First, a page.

Working with Password Hashes in PHP
Every good programmer knows, that passwords should never be stored in clear text. Instead a one way hash (or digest) should be used. This way user passwords are not at risk1) in case of an intrusion.
In cryptography, a cryptographic hash function is a transformation that takes an input and returns a fixed-size string, which is called the hash value.
PHP offers a simple way to create such hashes by providing functions like md5, sha1 and crypt. Those will usually do if you are writing your application from the scratch.
But sometimes you may want to switch the used hash algorithm with keeping backwards compatibility to old hashes 2). Or you may want to authenticate against different systems all using different hashes.
DokuWiki does support a broad range of authentication backends. For creating and verifying password hashes we have two functions: auth_cryptPassword() and auth_verifyPassword(). The functions are completely self contained and can be used outside DokuWiki as well.
auth_cryptPassword() is used to create a new hash from a given plaintext password. The second argument is the wanted algorithm. Currently supported are:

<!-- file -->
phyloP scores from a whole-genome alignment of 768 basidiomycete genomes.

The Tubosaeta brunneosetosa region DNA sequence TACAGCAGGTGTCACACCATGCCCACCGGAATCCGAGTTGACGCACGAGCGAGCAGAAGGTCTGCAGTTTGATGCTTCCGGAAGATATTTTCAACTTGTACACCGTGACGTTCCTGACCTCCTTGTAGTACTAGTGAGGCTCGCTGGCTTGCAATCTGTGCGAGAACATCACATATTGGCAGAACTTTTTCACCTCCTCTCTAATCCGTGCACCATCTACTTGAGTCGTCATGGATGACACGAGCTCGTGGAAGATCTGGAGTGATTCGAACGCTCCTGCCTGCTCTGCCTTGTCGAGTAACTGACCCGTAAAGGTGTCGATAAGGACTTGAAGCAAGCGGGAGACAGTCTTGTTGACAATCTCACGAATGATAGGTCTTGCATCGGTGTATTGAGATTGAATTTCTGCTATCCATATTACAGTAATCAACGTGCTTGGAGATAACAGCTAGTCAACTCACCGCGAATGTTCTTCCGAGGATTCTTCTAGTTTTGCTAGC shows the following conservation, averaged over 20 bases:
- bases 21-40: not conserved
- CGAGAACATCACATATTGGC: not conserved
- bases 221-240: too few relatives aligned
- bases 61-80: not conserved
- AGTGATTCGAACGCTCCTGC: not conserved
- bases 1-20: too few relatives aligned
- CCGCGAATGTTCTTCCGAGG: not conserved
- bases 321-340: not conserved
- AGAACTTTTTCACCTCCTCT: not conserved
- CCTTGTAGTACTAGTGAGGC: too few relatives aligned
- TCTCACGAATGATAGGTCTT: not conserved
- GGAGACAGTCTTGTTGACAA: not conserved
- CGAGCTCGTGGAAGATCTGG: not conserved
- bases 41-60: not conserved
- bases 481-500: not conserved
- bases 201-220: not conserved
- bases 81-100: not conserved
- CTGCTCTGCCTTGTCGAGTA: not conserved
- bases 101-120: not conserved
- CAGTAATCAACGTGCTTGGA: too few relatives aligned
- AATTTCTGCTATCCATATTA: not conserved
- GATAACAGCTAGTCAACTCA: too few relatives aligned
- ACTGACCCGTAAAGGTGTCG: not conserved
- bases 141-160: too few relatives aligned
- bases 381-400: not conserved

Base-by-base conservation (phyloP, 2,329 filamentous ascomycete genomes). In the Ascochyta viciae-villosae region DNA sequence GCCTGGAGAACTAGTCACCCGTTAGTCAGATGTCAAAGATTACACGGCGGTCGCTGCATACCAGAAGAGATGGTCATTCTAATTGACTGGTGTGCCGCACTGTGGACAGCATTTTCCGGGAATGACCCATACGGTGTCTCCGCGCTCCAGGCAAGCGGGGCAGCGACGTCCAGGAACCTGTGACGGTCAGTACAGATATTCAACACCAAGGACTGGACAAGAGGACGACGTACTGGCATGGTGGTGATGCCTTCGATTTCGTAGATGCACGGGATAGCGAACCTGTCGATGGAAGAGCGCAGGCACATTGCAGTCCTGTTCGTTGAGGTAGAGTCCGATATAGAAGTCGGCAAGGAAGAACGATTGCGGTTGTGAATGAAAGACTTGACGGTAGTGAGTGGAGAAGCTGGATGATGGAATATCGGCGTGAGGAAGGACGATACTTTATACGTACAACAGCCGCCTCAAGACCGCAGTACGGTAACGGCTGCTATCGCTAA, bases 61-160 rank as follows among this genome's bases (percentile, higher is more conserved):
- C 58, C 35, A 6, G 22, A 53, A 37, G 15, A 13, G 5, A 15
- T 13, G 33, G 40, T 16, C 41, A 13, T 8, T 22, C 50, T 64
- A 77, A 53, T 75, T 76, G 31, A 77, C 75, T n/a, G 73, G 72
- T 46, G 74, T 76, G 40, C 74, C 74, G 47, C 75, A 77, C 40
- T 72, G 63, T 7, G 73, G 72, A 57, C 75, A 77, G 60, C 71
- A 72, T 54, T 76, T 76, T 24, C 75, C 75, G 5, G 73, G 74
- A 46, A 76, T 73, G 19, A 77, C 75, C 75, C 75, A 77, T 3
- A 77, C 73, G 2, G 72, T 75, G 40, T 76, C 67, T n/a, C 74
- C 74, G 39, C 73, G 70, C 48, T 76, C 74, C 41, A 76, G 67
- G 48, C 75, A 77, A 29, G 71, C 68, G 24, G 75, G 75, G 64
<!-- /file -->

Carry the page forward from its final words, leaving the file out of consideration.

- smd5 - Salted MD5 hashing
- apr1 - Apache salted MD5 hashing
- md5 - Simple MD5 hashing
- sha1 - SHA1 hashing
- ssha - Salted SHA1 hashing
- crypt - Unix crypt
- mysql - MySQL password (old method)
- my411 - MySQL 4.1.1 password
To create a hash just call it like this:
$hash = auth_cryptPassword('mypassword','smd5');
The hash can be stored in your user table. To verify a user password later, auth_veryPassword() is used:
// get stored password hash from db $hash_from_db = db_get_hash($_POST['user']); // verify the provided password $ok = auth_verifyPassword($_POST['pass'],$hash_from_db); // $ok will be true if the provided password was correct
The nice thing about auth_veryPassword() is that it will automatically determine which hash algorithm was used to create the stored password hash. This way you can have different types of password hashes in your database.
Update: All the code is now wrapped up in a class.